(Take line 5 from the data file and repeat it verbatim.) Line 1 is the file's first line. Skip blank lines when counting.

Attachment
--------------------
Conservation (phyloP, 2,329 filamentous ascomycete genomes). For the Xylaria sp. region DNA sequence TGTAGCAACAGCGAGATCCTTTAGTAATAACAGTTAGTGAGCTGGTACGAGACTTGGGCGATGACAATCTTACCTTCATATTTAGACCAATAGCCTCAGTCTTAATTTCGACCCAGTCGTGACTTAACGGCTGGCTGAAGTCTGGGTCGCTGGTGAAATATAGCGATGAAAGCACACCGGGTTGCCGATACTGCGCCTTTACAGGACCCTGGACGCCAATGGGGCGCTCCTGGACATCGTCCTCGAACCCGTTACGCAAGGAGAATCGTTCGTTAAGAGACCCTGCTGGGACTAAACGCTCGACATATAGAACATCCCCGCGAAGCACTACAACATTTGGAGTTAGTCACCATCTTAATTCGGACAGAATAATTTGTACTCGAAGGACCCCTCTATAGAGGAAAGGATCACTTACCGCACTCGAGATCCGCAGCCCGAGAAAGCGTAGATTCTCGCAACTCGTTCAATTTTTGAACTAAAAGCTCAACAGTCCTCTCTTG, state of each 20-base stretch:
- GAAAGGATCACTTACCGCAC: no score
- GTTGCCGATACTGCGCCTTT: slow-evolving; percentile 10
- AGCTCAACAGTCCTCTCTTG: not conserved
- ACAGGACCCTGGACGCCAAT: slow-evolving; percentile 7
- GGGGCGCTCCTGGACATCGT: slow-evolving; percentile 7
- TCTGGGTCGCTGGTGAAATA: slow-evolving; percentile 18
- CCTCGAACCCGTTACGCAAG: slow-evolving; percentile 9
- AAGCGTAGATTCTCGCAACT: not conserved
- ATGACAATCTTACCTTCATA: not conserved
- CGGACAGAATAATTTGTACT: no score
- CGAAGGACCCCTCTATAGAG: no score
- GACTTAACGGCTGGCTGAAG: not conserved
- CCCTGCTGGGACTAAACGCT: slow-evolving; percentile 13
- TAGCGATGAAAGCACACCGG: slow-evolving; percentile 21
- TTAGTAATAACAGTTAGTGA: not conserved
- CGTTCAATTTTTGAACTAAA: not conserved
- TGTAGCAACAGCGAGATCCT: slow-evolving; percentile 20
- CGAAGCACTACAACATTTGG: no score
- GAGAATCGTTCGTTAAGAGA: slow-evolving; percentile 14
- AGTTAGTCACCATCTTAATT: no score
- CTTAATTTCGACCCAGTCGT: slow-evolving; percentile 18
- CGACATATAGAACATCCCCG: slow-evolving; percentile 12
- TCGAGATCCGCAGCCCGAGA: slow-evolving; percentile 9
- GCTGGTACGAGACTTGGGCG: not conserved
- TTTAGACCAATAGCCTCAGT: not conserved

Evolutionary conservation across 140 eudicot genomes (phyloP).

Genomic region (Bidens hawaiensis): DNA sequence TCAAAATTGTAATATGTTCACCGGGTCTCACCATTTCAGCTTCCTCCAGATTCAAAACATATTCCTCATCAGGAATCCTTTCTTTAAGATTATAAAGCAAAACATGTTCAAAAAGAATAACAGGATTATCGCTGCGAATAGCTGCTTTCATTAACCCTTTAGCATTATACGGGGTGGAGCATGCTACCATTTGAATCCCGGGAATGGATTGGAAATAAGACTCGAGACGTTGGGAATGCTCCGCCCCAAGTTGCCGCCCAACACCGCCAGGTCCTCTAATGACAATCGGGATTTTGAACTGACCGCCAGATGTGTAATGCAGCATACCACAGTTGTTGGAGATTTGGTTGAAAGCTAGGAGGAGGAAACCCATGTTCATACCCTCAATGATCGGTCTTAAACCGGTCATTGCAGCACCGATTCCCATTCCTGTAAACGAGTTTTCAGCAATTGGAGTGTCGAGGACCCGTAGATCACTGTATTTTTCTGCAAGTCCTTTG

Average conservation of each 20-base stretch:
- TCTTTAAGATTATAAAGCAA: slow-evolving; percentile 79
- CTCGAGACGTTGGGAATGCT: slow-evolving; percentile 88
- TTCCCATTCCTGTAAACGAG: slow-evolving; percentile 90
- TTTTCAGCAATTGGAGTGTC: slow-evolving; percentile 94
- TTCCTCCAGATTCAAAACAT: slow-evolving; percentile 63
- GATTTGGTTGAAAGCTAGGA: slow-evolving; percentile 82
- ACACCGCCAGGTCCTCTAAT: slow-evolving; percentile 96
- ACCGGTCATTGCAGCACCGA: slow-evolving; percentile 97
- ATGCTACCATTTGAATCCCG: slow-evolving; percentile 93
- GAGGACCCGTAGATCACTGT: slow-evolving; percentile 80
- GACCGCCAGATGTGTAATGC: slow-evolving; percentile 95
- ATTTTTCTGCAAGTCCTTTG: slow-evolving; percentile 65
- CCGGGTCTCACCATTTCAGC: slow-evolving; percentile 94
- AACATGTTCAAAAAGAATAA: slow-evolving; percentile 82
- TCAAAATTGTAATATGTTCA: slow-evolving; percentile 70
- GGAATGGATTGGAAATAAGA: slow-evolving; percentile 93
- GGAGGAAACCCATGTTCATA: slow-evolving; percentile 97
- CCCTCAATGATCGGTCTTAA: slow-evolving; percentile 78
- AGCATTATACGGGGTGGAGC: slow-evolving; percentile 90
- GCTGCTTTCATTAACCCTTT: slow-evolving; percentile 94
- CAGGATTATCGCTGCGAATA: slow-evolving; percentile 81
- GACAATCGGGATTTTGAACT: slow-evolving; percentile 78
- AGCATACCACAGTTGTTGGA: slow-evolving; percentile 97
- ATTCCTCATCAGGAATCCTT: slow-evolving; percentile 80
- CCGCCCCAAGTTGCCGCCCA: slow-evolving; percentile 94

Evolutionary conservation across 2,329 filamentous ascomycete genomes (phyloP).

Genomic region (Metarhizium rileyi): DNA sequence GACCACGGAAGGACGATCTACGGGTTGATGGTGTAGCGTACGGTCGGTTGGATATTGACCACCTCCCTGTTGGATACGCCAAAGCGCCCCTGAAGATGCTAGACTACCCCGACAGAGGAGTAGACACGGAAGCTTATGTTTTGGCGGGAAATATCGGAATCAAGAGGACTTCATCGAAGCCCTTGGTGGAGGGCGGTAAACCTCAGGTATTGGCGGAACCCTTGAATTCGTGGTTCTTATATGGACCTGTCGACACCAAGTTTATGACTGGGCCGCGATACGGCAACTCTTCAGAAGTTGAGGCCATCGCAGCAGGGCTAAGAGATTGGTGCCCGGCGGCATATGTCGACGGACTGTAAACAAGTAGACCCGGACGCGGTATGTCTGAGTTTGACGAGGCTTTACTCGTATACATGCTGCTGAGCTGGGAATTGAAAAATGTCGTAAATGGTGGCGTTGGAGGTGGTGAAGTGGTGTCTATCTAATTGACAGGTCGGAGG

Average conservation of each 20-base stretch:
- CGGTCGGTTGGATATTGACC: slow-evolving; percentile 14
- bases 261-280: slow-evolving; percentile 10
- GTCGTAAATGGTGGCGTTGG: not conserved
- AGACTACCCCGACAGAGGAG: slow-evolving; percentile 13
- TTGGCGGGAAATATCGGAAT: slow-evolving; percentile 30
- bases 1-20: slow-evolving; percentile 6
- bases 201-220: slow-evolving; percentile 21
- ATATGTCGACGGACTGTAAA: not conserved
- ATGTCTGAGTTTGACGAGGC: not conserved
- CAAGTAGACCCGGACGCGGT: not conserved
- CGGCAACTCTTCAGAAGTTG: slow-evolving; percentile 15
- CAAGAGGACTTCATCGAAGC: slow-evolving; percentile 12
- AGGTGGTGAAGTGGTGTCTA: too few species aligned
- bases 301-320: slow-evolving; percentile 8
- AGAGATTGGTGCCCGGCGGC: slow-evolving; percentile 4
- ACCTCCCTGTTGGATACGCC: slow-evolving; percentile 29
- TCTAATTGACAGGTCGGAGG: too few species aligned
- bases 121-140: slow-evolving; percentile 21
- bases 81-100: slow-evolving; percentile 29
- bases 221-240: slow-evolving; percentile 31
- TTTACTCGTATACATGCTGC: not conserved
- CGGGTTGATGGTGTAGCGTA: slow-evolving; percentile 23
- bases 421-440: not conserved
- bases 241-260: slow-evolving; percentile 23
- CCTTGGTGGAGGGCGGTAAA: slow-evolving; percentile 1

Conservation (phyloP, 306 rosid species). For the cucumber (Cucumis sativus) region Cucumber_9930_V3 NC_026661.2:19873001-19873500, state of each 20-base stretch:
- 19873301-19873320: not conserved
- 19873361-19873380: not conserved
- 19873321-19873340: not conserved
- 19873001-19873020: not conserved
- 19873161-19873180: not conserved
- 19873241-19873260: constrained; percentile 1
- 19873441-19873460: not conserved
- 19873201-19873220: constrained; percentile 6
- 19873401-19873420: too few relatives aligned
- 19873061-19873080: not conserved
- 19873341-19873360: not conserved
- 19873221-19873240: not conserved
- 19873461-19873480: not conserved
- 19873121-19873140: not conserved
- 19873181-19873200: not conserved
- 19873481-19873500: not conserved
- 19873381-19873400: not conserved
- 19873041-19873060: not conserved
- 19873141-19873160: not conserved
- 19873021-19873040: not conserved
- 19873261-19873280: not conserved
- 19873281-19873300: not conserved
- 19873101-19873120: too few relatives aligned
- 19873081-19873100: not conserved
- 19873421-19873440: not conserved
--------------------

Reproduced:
- ACAGGACCCTGGACGCCAAT: slow-evolving; percentile 7